Lakers/Warriors: Beat Da Warriors

J.M. Poulard —  April 18, 2012

Box Score: Lakers 99, Warriors 87

Offensive Efficiency: Lakers 120.7, Warriors 106.1

True Shooting %: Lakers 58.1%, Warriors 47.2%

The Los Angeles Lakers played their seventh straight game without Kobe Bryant but quite frankly didn’t need him. The Purple and Gold came out looking to dominate the interior and showed a great level of energy on the road despite playing last night against the San Antonio Spurs.

So takeaways from the game?

The Good

Andrew Bynum was a beast early in the game, bulldozing through defenders and also spinning away from them early in the game to put up 17 points in the first quarter. Pau Gasol complemented his center with his scoring, rebounding and exquisite passing on his way to an impressive triple double.

The tag team combined for 53 points, 20 rebounds and 12 assists on 19-for-30 shooting and helped the Lakers score a staggering 62 points in the paint.

As impressive as the tandem was against the Warriors, they managed to– brace yourself for a Phil Jacksonism — share the spotlight with their teammates. Indeed, the interior passing allowed players such as MWP and Devin Ebanks to get some great looks at the rim and it also created good ball movement which resulted in multiple high percentage shots and 34 assists on the night.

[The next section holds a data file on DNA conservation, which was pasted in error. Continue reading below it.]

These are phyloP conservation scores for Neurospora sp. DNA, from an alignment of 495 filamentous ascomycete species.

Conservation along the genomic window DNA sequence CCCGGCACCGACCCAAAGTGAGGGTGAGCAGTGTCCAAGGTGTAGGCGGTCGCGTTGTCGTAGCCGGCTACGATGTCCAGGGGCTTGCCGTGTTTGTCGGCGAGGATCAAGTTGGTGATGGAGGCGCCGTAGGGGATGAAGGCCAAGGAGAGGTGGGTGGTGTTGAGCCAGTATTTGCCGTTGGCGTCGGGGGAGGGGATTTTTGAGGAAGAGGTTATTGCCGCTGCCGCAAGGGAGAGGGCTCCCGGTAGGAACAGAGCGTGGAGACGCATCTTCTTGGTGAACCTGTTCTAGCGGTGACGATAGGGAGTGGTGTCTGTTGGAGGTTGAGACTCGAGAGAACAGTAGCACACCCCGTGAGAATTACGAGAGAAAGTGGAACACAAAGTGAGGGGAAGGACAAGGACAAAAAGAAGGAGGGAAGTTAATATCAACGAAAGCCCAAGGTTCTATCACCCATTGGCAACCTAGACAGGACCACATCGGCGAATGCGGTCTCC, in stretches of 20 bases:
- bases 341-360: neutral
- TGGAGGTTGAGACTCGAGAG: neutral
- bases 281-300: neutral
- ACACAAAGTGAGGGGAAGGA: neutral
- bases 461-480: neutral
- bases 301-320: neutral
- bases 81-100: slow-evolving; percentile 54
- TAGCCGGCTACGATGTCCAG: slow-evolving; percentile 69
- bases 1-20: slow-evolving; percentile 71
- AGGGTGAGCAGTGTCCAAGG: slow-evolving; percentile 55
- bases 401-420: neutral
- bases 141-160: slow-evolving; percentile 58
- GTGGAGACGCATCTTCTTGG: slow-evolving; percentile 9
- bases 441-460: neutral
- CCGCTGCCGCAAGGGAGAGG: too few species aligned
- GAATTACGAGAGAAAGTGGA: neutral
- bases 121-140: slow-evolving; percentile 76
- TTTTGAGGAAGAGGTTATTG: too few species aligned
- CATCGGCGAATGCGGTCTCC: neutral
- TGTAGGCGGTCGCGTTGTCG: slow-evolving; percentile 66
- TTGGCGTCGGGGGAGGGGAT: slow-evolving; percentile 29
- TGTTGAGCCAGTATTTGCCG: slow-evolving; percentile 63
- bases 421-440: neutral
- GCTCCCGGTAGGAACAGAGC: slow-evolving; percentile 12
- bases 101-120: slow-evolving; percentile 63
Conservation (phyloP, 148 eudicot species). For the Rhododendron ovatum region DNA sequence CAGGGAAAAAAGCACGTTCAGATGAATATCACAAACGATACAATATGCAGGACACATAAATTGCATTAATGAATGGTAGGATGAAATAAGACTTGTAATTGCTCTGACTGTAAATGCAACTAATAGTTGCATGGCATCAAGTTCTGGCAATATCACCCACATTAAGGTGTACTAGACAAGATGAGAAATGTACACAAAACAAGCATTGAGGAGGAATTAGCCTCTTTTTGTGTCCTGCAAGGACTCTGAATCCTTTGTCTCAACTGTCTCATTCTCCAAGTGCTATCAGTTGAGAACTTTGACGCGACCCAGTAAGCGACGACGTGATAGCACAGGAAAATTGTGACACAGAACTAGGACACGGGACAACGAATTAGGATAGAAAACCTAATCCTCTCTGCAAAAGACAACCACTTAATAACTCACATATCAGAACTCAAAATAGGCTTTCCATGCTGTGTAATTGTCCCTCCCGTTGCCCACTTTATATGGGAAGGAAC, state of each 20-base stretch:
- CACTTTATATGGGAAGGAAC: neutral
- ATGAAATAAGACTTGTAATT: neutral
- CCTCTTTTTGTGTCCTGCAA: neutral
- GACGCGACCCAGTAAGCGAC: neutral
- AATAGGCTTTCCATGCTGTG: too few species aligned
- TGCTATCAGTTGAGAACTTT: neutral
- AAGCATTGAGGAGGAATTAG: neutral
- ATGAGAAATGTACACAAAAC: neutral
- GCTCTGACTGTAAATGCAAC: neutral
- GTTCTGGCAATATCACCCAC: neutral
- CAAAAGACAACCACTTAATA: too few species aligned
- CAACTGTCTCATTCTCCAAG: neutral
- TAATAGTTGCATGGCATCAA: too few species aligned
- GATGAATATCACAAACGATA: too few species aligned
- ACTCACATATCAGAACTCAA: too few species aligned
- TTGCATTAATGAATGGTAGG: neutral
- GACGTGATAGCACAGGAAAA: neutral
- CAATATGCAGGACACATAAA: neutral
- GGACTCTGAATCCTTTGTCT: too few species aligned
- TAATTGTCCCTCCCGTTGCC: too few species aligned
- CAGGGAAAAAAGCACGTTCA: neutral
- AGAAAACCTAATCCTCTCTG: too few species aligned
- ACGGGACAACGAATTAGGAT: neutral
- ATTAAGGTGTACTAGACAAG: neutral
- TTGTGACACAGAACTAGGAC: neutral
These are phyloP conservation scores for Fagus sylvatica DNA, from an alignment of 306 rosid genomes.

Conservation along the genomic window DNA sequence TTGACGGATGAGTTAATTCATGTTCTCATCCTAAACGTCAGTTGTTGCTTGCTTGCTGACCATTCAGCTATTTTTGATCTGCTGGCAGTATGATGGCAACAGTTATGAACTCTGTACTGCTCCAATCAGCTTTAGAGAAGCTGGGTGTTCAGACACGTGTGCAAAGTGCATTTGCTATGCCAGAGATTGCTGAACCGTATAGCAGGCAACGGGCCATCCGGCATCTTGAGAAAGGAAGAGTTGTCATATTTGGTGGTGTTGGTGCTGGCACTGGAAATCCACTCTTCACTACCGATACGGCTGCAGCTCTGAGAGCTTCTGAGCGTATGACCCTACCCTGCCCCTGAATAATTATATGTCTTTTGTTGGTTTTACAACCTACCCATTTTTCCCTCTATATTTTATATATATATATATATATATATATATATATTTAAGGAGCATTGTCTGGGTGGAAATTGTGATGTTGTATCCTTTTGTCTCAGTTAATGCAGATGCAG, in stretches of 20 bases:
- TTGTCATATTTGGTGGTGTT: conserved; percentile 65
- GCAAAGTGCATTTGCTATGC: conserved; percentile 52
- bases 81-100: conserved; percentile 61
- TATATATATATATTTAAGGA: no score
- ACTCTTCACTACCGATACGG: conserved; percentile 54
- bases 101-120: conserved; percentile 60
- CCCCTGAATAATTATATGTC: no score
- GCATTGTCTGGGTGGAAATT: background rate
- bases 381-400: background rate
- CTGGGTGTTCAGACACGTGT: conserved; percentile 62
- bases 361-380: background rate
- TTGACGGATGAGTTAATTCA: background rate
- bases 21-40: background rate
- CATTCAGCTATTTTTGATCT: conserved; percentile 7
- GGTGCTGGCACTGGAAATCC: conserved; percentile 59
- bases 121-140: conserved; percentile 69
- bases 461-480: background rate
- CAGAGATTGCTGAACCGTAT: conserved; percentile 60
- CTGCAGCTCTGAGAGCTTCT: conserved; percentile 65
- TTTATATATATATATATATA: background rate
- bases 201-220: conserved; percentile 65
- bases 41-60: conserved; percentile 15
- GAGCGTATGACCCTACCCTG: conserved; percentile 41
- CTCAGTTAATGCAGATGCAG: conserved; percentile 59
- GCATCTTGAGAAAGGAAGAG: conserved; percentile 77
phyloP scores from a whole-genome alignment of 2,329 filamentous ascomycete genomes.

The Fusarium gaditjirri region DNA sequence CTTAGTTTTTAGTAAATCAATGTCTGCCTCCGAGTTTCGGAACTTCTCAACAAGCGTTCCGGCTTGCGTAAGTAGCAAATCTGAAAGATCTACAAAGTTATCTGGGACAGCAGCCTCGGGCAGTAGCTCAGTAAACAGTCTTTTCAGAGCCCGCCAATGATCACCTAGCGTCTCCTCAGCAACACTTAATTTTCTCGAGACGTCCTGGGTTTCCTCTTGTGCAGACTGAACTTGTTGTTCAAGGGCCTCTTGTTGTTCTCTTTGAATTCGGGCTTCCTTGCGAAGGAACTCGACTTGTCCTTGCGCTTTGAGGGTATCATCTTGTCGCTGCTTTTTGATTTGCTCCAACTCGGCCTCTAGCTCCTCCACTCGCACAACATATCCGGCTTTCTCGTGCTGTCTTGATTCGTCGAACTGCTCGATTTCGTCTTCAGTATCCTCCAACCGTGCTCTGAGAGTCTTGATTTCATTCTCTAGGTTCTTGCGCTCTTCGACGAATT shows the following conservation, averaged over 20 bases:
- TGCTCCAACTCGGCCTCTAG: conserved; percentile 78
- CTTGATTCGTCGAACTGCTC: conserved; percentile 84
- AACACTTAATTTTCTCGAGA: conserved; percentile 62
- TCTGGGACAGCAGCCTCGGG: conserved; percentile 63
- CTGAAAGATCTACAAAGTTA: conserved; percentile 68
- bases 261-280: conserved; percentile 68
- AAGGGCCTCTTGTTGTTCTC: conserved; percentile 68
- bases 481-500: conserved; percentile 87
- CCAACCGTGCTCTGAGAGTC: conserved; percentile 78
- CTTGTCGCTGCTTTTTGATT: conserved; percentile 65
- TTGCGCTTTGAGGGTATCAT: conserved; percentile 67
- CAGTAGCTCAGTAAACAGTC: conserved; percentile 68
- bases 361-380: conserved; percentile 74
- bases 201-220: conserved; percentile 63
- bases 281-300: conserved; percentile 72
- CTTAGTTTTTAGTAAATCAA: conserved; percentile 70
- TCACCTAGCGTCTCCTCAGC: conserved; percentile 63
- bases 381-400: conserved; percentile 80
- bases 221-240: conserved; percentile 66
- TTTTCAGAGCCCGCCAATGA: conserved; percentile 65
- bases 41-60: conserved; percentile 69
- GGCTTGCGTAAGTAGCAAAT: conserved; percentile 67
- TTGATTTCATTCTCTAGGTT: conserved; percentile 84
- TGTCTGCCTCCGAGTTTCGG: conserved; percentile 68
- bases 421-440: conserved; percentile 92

Even more impressive, the Lakers didn’t panic when they saw the Warriors’ zone, and instead kept the focus on getting the ball inside to Bynum, Gasol and World Peace to do damage in the paint instead of camping out and firing away from deep. The Lakers only attempted a mere 14 shots from 3-point range, many of which came towards the end of contest when Brown emptied the bench.

The Bad

Typically this would be where we discuss where one or two things that went wrong in the night’s performance, but after watching the Lakers blow out the Warriors, we’ll go in another direction: Metta World Peace.

It’s not that he played badly, but rather that he was a ­bad man tonight, making things difficult and unpleasant for his opponents. He chased Klay Thompson around and made life tough for him when matched up with him, but he was also a bull on the block given his size and strength.